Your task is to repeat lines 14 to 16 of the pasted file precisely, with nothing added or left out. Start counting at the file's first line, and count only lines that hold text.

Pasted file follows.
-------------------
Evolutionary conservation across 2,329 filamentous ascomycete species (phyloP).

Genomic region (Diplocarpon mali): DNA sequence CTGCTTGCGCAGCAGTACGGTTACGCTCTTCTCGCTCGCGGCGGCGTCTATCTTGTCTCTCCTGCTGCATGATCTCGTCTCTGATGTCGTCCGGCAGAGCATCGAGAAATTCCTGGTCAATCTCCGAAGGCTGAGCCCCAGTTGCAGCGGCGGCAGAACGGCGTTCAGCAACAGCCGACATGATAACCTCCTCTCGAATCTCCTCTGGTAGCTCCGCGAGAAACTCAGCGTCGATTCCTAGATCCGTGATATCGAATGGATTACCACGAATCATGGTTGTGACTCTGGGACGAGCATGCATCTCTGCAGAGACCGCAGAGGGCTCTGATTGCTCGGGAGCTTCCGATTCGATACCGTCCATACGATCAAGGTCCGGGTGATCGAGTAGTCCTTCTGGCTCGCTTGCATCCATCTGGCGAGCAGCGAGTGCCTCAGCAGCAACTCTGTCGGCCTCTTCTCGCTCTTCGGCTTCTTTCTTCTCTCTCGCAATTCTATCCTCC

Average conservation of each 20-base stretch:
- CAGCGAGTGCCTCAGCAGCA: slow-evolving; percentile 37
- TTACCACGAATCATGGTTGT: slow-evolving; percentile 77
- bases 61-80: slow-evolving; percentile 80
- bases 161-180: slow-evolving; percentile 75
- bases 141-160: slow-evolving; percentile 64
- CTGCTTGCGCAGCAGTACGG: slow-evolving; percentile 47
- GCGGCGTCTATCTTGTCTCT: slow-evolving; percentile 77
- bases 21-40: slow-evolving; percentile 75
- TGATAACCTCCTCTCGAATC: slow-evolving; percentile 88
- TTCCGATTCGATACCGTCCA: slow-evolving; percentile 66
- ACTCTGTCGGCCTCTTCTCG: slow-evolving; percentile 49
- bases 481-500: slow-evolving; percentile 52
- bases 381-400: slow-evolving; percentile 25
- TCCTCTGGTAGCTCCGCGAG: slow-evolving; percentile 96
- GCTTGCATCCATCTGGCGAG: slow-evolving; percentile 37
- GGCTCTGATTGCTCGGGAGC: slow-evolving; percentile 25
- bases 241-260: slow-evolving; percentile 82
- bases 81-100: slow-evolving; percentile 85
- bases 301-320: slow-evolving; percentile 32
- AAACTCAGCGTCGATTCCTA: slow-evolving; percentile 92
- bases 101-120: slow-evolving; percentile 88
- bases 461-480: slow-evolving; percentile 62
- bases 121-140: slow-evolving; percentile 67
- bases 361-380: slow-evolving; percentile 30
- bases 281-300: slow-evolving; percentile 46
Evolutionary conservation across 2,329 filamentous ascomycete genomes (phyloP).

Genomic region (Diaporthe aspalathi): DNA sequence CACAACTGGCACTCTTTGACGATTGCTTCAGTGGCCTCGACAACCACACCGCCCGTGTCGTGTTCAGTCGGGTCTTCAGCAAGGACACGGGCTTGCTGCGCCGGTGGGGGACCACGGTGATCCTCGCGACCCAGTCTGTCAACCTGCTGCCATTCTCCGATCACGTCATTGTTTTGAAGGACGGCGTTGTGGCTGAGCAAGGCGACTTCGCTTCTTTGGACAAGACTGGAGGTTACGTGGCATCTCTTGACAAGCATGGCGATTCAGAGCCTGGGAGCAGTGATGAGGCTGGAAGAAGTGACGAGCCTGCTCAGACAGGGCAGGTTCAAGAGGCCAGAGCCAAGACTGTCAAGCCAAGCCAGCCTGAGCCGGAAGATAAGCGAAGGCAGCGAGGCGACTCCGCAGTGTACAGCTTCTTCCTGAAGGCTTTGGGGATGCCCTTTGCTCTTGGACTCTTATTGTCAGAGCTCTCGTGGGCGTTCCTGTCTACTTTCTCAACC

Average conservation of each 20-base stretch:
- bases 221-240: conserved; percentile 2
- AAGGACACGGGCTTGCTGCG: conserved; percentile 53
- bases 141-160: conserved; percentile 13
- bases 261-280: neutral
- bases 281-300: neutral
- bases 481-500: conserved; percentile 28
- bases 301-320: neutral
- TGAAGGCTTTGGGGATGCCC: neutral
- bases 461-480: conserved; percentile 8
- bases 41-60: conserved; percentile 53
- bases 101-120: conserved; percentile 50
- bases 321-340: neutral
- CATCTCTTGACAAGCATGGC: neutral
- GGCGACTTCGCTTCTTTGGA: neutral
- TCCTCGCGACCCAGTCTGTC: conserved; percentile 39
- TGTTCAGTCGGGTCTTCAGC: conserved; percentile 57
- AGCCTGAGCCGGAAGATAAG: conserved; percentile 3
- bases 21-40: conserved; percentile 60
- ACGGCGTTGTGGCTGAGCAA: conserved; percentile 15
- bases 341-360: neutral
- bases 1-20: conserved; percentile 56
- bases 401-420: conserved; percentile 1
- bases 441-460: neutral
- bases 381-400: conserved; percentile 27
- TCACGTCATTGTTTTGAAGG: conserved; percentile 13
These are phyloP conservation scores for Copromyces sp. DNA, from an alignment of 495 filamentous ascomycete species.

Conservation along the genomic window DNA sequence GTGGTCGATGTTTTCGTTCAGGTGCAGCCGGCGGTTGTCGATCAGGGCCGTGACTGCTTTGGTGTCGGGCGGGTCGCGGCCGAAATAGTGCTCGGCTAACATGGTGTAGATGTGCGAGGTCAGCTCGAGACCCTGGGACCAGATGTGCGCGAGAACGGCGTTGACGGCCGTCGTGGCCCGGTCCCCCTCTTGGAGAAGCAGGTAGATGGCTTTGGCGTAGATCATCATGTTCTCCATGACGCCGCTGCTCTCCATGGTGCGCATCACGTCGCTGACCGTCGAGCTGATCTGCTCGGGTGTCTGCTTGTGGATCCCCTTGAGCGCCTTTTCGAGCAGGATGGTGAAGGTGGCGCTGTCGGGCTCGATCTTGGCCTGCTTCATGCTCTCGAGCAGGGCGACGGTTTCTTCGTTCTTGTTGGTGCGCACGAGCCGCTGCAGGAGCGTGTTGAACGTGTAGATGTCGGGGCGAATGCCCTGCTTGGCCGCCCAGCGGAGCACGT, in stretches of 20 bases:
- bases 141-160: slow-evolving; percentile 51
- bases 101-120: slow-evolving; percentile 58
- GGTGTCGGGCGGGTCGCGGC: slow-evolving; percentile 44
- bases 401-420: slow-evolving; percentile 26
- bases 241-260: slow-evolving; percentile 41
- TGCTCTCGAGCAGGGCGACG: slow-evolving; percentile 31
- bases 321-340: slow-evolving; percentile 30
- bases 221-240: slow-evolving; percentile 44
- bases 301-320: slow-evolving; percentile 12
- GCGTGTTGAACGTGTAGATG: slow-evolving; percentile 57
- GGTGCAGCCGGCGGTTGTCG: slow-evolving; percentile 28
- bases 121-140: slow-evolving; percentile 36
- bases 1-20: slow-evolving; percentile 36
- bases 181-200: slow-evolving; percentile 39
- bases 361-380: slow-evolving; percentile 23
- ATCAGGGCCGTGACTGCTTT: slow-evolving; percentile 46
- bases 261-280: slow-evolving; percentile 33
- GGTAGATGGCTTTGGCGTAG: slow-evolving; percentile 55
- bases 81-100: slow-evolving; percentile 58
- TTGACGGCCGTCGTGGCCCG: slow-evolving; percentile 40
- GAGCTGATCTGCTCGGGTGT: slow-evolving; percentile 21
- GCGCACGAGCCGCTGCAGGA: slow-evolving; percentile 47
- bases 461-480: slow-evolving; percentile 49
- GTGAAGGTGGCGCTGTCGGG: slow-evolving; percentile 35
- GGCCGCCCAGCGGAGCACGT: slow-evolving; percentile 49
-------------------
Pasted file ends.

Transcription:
- ACTCTGTCGGCCTCTTCTCG: slow-evolving; percentile 49
- bases 481-500: slow-evolving; percentile 52
- bases 381-400: slow-evolving; percentile 25